U.S. vocal coach Seth Riggs has been the master behind the magic of several superstars, including Michael Jackson, Stevie Wonder and Madonna. Now the 83-year-old is coaching a new Chinese singing sensation - and she's just 13 years old.
In early September, Riggs and his family traveled to the Chinese mainland for the first time, offering hands-on vocal training to teen singer "Dou Dou" in south China's city of Shenzhen.
"I came to visit a friend here and he said we have a girl for you to work with. We want you to help her because she needs to get to the next level'," Riggs said.
"Dou Dou," also known as Huang Jiaqi, is a budding star who made her name by singing the 2008 Beijing Olympics theme song "You and Me." During the 2012 London Olympics, she gave her first overseas concert at the Hackney Empire Theatre in London at the invitation of the International Olympic Committee.
However, like many young singers transitioning into adolescence, Huang has struggled to find the right methods to keep developing her talent. Riggs' training is expected to help her learn how to maintain and develop her skill.
During their half-month-long stay, Riggs and his wife Margareta Svensson trained Huang for three to four hours every day.
"Riggs taught me how to sing songs in the right way, get me through the transitional period and eventually have a more mature voice," Huang said, adding that she has gained a lot from the training sessions.
"She has a wonderful ear and she stays right on pitch when she sings. She had to change from singing like a little girl to singing like all of us," Riggs said. "She got on very quickly. We are very impressed with her."
Riggs used a teaching method known as "Speech Level Singing" to train Huang, the same technique he used to coach Michael Jackson.
Riggs created the method while still a music student, as he was unsatisfied with his own singing at that time. He discovered a way of singing that utilizes the same vocal techniques used when speaking. The method allows singers to sing with greater power, clarity and expression, but with less effort.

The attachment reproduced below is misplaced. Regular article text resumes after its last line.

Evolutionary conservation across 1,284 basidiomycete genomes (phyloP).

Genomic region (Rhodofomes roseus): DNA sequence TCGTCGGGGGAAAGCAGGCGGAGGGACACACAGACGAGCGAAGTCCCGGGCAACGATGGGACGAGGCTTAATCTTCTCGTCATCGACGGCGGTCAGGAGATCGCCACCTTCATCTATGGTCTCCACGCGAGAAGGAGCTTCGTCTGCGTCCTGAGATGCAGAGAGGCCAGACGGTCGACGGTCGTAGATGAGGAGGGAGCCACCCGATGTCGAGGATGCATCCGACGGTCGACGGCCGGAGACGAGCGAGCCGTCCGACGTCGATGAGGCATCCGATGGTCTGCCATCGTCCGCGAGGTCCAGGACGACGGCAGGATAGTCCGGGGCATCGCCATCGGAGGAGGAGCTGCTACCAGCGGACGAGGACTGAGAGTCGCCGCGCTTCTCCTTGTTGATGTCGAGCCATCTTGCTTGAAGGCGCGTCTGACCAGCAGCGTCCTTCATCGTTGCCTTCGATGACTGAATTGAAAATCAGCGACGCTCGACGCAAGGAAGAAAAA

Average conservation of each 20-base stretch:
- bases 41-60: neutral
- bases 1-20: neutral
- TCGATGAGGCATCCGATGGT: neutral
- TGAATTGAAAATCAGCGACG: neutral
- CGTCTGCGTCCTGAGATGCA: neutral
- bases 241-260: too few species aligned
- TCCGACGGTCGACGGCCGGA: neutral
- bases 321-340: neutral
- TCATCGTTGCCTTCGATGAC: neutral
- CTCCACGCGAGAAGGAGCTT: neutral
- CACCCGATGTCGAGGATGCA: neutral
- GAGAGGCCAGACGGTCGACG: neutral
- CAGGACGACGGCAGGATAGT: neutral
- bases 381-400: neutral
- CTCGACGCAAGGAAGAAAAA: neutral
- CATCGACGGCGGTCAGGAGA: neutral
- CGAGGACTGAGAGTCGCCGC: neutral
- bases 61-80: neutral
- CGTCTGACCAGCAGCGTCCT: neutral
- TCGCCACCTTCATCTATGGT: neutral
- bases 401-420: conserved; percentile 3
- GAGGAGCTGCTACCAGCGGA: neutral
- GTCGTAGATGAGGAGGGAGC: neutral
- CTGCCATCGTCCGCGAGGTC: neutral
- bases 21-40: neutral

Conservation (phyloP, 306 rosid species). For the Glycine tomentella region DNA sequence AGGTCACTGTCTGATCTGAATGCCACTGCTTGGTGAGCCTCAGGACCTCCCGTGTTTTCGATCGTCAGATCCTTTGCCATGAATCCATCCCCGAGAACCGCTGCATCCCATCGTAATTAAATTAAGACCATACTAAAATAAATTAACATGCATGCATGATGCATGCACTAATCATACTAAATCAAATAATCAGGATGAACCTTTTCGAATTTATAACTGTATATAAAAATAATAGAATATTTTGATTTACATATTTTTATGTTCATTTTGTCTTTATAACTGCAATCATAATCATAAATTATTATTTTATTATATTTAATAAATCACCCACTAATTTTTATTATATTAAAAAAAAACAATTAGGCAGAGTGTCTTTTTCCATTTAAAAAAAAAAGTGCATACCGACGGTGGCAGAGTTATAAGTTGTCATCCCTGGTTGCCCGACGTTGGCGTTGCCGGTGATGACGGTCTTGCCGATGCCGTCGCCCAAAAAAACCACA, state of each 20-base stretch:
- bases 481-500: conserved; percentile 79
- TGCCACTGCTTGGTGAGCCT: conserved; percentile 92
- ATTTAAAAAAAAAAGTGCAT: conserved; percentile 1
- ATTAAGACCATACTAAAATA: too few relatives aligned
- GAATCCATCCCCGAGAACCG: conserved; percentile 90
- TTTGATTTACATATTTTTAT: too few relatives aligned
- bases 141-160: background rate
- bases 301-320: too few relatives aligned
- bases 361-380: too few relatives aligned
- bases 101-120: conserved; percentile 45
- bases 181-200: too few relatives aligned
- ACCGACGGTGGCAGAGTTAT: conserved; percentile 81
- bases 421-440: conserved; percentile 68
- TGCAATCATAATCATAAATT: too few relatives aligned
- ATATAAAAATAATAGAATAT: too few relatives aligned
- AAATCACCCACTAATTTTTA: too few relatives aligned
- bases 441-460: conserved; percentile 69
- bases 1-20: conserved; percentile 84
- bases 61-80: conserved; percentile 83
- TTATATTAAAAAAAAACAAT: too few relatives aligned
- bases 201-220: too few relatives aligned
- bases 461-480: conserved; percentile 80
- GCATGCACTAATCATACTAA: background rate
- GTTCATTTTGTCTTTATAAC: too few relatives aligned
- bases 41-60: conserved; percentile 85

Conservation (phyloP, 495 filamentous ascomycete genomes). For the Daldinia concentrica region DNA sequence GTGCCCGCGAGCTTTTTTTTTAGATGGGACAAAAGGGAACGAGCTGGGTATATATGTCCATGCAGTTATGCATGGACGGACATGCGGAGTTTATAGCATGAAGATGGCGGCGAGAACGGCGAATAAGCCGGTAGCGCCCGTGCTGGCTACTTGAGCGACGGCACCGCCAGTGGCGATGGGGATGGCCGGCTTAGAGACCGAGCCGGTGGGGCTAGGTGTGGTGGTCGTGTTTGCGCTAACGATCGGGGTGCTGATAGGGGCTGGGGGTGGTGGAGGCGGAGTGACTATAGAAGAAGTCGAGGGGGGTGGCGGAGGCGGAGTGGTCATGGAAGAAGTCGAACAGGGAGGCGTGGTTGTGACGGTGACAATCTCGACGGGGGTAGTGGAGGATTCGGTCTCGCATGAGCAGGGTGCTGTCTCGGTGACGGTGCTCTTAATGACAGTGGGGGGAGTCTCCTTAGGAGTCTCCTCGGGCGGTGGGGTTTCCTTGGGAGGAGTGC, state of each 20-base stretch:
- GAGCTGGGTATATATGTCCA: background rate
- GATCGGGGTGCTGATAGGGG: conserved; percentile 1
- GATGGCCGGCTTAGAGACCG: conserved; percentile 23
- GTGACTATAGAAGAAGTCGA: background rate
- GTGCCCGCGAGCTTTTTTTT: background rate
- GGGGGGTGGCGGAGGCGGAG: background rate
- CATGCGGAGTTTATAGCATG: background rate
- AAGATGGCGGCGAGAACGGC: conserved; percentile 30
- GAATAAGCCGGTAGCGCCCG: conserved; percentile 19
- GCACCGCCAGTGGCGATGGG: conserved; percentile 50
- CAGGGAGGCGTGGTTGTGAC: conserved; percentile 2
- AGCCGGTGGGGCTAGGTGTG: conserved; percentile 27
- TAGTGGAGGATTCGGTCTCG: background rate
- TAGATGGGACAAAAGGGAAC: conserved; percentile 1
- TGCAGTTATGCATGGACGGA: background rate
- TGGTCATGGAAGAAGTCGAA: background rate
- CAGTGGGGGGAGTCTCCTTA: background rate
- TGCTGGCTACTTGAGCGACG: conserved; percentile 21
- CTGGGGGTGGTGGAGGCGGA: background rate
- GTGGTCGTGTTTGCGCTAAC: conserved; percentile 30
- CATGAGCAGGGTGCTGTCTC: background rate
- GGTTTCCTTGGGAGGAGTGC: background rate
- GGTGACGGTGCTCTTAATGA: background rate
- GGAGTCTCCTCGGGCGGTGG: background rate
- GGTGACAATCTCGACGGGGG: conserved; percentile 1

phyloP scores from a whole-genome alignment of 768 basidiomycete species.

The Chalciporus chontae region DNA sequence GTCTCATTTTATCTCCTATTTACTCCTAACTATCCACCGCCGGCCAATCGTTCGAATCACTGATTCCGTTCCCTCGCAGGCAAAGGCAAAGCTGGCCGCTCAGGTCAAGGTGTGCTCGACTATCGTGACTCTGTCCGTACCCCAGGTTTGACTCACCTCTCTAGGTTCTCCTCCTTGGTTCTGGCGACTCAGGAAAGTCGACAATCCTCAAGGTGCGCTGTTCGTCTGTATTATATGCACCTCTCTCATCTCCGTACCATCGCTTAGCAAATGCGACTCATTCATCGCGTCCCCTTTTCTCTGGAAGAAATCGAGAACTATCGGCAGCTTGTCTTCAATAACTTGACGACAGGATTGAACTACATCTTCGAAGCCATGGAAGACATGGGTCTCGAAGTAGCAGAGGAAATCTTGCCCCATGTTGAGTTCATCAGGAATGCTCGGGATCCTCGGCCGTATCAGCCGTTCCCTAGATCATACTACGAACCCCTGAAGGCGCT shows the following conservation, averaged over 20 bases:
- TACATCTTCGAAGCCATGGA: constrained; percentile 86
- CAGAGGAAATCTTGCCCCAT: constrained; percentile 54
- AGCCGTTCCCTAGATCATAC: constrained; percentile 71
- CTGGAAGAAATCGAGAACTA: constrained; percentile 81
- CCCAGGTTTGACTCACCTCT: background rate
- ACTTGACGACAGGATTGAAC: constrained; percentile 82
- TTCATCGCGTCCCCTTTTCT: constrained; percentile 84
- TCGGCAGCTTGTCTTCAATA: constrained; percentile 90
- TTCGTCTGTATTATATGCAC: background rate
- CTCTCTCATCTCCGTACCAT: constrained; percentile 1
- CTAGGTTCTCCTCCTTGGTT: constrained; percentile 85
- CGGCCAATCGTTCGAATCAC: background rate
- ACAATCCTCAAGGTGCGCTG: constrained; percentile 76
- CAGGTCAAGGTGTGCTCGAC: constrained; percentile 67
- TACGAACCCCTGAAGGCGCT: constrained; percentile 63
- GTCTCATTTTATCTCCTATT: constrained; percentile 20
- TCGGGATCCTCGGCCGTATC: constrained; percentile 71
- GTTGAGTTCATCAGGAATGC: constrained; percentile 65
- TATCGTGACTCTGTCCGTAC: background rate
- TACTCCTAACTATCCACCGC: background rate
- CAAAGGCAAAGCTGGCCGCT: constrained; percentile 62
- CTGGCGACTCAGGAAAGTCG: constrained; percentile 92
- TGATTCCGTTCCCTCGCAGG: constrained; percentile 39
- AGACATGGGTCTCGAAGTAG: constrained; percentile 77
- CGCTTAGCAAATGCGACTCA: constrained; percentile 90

Riggs has trademarked the teaching method and has since been busy using it to teach professionals and amateurs alike.
"They may come in for one or two lessons instead of thirty years like Michael Jackson and forty years like Stevie Wonder," Svensson said. "It doesn't really matter if they are famous or not. He's going to do the same thing anyway."
"So what I do is I try to make everyone as good as I possibly can and see how many are willing to stretch and embrace other expertise to add to what they are doing," Riggs said.
For Huang,the training has been music to her ears.
"In the past, I had to yell with all my strength to sing high pitches and I would be totally exhausted after finishing a song. Riggs taught me to use my stomach and avoid yelling too loudly while singing," Huang said.
"Now I know why some great singers can perform more than 20 songs a night and still feel at ease," she added.
According to Riggs, Speech Level Singing has been used by more than 120 Grammy winners. His call sheet is a veritable "who's who" of singers, actors, dancers and entertainers from around the world.
Jackson was one of Riggs'closest clients, having studied under Riggs for over 32 years. Riggs'decades of training blossomed into friendship as he trained the superstar through years of rehearsals, concerts and tours.
Four years after the King of Pop passed away in 2009, Riggs recalls Jackson as a true professional who would give his life to the perfection of his art.
"We lost a wonderful young man. He was so dedicated to what he did that I don't think there will ever be another Michael Jackson," Riggs said. "No matter how good he is, how good he was, no one will ever be able to be Michael Jackson. There was only one."
Huang is not the first Chinese to have received training from Riggs. Well-known singers JJ Lin, Coco Lee and Leehom Wang have all traveled to Los Angeles to receive voice training from the master coach.
Riggs said he hopes to introduce his singing method to more Chinese artists. He is trying to branch out online in order to reach as many Chinese students as he can. He added that he hopes his efforts can strengthen artistic ties between the U.S. and China.
"We would like to borrow some of your [China's] technology or perhaps offer some of ours in exchange. It's a very exciting process," he said. "We hope that we can form a bridge between the two nations." Enditem
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